Console.Write("Please enter a field name: ");
            string key = Console.ReadLine();

            Console.WriteLine("The field value is: " + d[key]);
            Console.ReadKey();
        }
    }

pic2

The problem: a nested-private dynamic object.

Consider a proxy pattern, and a dynamic object to expose indirectly to the hosting application. Also consider that the dynamic object should be marked as “private” due to avoid any possible usage outside its context.
The revised component would look as follows:

    class MyClass
    {

        public IDynamicMetaObjectProvider GetDynamicAccess()
        {
            return new MyDynamicObject();
        }


        //notice that the below class is marked as "private"
        private class MyDynamicObject
            : DynamicObject
        {

            // ... implementation as the keyed-one seen above ...

        }
    }

When used in such a sample application, it won’t work:

    class Program
    {
        static void Main(string[] args)
        {
            var c = new MyClass();

            dynamic d = c.GetDynamicAccess();
            d.first = "John";
            d.last = "Doe";
            d.birthdate = new DateTime(1966, 7, 23);
            d["registered"] = true;     //throws!

            Console.WriteLine(d.first);
            Console.WriteLine(d.last);
            Console.WriteLine(d.birthdate);
            Console.WriteLine(d.registered);

            Console.WriteLine();
            Console.Write("Please enter a field name: ");
            string key = Console.ReadLine();

            //the following would also throw
            Console.WriteLine("The field value is: " + d[key]);
            Console.ReadKey();
        }
    }

Better: it won’t work the “keyed” access, but the classic way is available, however.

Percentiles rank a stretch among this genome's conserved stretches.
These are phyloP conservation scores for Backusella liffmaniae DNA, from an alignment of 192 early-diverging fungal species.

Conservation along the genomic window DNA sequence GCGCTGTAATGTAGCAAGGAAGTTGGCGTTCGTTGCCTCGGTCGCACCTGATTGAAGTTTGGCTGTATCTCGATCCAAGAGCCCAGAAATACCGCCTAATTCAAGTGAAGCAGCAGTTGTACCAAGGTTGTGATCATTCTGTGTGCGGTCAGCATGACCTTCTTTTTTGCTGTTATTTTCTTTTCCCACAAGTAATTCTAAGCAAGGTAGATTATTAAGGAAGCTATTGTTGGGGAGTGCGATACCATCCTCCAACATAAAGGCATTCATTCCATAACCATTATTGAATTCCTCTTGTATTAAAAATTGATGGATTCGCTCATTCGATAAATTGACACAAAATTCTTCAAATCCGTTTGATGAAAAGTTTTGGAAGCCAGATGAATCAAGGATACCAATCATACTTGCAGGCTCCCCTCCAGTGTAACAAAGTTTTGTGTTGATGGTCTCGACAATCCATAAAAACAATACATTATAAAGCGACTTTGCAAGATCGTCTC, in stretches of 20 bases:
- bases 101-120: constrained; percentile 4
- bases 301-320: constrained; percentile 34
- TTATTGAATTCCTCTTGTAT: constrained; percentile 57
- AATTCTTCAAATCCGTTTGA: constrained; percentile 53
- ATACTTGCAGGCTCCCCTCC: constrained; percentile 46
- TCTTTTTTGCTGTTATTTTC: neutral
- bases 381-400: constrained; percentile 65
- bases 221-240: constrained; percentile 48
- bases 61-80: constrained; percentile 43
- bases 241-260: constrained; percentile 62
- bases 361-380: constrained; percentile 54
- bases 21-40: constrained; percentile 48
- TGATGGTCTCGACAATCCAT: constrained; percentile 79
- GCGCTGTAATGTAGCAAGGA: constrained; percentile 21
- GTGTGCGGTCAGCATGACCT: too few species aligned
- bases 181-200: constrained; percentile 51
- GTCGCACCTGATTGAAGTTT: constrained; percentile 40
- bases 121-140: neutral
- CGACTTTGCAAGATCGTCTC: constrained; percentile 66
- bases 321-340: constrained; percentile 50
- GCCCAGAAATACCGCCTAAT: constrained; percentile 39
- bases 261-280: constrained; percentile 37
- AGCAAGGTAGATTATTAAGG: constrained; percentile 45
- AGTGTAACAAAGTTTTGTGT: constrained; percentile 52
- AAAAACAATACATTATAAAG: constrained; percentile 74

I wasn’t able to find *ANY* solution unless you have the ability to modify the implementation. Here are the possible solutions.

Solution 1: mark the MyDynamicObject class accessor as “public”.

This is the simplest way, but I’d say it’s also a NON-solution because the original desire is keeping the class as “private”.

Solution 2: use the reflection.

You know, reflection is able to dig into the deepest yet hidden corners of your assembly, but it’s yet a last-rescue way. The compiler has a very-little (or nothing at all) control over what we access through reflection. I’d discourage, though feasible.

Solution 3: add an interface.

The “best” solution (although I’d demote to “decent”) is adding an interface, which aim is to expose the indexed access (keyed) to the host application.

    interface IKeyedAccess
    {
        object this[string name] { get; set; }
    }


    class MyClass
    {

        public IDynamicMetaObjectProvider GetDynamicAccess()
        {
            return new MyDynamicObject();
        }


        //notice that the below class is marked as "private"
        private class MyDynamicObject
            : DynamicObject, IKeyedAccess
        {

            // ... implementation as the keyed-one seen above ...

        }
    }

Our keyed-dynamic object must implement the interface, but rather obvious because our primary goal is that.
The major difference is rather on the object usage:

    class Program
    {
        static void Main(string[] args)
        {
            var c = new MyClass();

            dynamic d = c.GetDynamicAccess();
            var dk = (IKeyedAccess)d;
            d.first = "John";
            d.last = "Doe";
            d.birthdate = new DateTime(1966, 7, 23);
            dk["registered"] = true;

            Console.WriteLine(d.first);
            Console.WriteLine(d.last);
            Console.WriteLine(d.birthdate);
            Console.WriteLine(d.registered);

            Console.WriteLine();
            Console.Write("Please enter a field name: ");
            string key = Console.ReadLine();

            Console.WriteLine("The field value is: " + dk[key]);
            Console.ReadKey();
        }
    }

Unfortunately not as good as expected, but at least it allows to keep sticky to the “private” constraint.

Here is the source code.